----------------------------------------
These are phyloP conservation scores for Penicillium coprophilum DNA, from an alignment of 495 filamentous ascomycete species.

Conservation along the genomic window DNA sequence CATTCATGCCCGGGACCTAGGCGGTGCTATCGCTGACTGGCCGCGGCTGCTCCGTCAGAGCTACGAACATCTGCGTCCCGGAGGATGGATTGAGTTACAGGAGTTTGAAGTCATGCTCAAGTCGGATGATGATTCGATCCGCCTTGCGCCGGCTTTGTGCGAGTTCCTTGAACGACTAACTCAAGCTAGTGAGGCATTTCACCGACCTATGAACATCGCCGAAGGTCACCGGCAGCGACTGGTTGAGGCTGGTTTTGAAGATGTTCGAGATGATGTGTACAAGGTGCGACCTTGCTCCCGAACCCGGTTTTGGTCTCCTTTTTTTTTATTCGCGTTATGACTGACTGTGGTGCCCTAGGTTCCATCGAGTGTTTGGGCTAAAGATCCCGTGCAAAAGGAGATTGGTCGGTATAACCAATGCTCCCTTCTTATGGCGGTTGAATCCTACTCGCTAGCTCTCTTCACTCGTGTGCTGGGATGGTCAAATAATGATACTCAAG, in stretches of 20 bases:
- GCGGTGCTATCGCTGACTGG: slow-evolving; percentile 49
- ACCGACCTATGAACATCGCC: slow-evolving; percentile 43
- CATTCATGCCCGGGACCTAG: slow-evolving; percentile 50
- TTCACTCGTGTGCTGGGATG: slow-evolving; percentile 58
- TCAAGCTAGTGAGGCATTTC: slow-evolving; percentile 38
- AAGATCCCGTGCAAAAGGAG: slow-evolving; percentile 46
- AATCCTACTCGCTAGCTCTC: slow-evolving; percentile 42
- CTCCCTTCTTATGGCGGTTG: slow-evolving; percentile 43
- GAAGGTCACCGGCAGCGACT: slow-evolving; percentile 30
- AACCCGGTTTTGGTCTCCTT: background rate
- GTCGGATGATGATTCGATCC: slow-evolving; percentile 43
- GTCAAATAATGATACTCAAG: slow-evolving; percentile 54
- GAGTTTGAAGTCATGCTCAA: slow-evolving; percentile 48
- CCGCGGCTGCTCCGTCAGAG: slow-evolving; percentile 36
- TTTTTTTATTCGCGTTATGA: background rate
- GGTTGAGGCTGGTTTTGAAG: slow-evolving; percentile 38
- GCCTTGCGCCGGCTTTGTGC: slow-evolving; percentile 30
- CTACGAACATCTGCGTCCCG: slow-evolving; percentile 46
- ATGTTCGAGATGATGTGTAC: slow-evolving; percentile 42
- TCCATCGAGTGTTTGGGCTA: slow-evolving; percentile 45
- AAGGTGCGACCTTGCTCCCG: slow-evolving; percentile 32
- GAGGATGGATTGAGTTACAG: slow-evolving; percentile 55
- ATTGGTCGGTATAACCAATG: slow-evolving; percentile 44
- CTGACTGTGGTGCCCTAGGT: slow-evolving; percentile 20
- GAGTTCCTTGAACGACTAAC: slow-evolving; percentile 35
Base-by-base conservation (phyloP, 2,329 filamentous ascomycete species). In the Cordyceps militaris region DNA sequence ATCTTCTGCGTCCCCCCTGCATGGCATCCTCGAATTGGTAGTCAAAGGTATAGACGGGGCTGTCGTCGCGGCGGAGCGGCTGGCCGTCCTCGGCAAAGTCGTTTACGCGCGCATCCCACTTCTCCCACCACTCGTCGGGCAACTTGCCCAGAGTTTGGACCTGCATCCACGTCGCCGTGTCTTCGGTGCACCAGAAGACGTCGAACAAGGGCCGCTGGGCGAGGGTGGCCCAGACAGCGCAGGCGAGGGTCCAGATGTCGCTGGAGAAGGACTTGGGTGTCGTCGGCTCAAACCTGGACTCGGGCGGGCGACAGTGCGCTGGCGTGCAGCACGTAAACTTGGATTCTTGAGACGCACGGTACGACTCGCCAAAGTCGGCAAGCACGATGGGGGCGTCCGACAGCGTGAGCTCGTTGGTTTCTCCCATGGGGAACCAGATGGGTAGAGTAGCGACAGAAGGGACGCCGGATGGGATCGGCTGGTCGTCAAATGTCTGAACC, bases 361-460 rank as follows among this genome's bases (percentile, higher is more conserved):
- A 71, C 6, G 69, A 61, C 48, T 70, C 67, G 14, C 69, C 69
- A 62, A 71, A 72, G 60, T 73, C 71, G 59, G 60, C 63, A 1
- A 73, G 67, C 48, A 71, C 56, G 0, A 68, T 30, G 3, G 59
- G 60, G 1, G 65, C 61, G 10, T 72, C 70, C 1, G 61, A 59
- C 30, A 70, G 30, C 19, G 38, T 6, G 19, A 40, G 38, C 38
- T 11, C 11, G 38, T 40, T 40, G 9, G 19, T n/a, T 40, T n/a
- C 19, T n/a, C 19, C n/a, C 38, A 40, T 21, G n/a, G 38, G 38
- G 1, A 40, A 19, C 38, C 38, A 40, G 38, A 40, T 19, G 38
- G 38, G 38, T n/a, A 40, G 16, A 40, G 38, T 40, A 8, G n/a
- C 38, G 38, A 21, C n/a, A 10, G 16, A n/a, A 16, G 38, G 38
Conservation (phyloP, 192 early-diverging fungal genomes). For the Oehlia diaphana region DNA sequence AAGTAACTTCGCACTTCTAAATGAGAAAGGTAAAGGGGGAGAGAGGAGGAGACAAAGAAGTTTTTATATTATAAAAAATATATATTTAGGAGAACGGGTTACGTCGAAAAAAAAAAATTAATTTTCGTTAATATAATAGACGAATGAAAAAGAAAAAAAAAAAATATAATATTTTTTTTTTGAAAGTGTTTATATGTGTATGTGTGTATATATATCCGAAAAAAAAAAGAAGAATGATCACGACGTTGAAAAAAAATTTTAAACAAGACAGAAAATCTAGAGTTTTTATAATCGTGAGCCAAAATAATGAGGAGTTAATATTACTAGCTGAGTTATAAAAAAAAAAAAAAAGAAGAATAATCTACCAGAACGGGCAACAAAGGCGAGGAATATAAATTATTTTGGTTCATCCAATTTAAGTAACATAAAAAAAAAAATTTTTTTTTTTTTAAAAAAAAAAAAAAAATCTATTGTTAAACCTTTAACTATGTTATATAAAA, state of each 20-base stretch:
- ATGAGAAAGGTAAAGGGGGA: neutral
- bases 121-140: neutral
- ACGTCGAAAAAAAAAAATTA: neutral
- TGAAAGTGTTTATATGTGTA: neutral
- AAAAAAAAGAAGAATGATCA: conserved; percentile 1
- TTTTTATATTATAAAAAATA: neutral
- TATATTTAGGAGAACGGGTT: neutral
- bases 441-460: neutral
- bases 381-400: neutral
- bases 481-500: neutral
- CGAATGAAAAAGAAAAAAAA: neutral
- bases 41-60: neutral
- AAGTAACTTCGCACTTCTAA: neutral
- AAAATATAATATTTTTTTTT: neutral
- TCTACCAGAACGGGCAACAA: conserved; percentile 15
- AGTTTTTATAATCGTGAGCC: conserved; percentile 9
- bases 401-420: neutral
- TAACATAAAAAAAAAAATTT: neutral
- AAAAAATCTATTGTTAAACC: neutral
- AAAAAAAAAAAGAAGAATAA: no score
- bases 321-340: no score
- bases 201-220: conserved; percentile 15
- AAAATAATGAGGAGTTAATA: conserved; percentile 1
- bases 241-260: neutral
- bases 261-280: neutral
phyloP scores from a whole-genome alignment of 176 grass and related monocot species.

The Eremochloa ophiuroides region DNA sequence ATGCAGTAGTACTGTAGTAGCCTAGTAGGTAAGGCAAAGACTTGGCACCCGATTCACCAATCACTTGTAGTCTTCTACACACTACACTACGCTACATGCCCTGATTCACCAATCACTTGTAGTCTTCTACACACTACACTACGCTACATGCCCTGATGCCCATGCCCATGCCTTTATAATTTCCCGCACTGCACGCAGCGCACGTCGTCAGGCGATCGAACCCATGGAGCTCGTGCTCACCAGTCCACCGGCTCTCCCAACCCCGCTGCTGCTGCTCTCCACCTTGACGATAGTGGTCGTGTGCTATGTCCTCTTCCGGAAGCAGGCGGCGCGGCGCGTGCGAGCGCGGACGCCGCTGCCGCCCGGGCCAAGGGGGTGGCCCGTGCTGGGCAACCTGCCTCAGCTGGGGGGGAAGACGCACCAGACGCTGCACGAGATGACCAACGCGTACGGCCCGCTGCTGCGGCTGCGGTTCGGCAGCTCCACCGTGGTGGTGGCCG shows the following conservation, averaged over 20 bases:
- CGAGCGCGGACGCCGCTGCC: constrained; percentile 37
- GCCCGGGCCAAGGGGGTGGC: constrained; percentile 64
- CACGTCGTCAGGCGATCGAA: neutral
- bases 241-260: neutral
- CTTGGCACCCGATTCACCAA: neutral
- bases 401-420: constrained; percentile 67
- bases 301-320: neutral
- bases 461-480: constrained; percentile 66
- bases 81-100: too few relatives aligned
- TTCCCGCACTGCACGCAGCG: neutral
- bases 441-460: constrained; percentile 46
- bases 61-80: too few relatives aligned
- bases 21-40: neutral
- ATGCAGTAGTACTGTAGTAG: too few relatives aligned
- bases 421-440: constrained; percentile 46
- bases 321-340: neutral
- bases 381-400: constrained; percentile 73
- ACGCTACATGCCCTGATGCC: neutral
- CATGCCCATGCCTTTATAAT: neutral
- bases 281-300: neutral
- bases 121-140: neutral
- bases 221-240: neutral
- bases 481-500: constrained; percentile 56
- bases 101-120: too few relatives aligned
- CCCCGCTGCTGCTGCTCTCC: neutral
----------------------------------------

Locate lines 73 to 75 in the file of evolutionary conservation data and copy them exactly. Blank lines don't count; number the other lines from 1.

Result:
- bases 301-320: neutral
- bases 461-480: constrained; percentile 66
- bases 81-100: too few relatives aligned